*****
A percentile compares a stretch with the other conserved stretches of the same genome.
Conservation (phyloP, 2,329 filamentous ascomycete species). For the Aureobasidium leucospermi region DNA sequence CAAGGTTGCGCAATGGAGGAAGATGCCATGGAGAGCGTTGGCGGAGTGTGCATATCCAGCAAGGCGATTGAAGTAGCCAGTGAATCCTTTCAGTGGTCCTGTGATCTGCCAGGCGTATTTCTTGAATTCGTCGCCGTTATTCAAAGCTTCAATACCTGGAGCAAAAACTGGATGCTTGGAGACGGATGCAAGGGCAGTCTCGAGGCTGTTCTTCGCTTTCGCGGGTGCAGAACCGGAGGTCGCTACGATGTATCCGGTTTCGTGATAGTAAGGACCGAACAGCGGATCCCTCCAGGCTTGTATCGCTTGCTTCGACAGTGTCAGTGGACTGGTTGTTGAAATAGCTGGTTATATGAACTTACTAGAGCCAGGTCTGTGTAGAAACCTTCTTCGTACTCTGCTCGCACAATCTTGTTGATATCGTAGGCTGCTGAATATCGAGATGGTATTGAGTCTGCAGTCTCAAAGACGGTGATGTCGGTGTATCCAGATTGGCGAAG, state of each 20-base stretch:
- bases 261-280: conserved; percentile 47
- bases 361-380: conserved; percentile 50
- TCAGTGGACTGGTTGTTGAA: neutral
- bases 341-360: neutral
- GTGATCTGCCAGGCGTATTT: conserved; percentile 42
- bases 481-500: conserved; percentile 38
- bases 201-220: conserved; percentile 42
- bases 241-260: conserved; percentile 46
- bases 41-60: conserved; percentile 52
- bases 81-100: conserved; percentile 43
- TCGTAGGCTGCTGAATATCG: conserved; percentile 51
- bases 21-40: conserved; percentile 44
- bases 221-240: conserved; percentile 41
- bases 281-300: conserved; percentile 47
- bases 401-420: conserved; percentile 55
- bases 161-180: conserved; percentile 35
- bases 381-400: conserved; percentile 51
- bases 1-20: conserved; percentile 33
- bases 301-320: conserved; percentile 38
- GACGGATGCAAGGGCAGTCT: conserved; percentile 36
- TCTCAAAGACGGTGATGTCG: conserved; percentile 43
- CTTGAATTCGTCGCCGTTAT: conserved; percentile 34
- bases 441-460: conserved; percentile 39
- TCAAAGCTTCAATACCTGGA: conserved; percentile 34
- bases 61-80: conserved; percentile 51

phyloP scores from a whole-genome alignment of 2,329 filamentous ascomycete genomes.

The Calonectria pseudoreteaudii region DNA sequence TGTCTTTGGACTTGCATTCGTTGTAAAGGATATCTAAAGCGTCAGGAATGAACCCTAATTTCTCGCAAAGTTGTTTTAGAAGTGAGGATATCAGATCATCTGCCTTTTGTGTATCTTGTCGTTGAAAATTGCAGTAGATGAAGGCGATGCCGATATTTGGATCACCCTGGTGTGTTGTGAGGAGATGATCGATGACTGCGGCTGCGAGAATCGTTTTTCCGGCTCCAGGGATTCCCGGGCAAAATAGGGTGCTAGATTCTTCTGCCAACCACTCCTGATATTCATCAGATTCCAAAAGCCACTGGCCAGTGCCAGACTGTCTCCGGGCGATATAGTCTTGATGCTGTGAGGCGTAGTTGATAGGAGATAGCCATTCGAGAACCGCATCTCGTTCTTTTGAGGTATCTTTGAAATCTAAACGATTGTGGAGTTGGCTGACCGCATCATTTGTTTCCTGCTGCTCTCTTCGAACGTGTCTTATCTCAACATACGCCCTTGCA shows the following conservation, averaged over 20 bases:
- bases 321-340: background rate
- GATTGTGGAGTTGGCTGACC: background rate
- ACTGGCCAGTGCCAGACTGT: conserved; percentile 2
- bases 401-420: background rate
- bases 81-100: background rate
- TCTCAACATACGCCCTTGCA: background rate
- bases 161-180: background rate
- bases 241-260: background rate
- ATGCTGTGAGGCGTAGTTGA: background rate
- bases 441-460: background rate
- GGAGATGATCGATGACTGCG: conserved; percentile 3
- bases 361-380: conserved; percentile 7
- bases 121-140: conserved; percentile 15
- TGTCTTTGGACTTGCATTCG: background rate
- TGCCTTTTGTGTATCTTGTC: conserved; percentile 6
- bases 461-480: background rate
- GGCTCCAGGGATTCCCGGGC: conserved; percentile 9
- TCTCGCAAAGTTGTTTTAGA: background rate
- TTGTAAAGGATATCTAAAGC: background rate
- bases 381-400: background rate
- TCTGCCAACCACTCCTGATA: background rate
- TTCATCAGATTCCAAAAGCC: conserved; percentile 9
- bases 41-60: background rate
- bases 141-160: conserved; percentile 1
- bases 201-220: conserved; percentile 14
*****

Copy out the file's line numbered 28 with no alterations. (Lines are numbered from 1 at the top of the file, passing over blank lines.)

phyloP scores from a whole-genome alignment of 2,329 filamentous ascomycete genomes.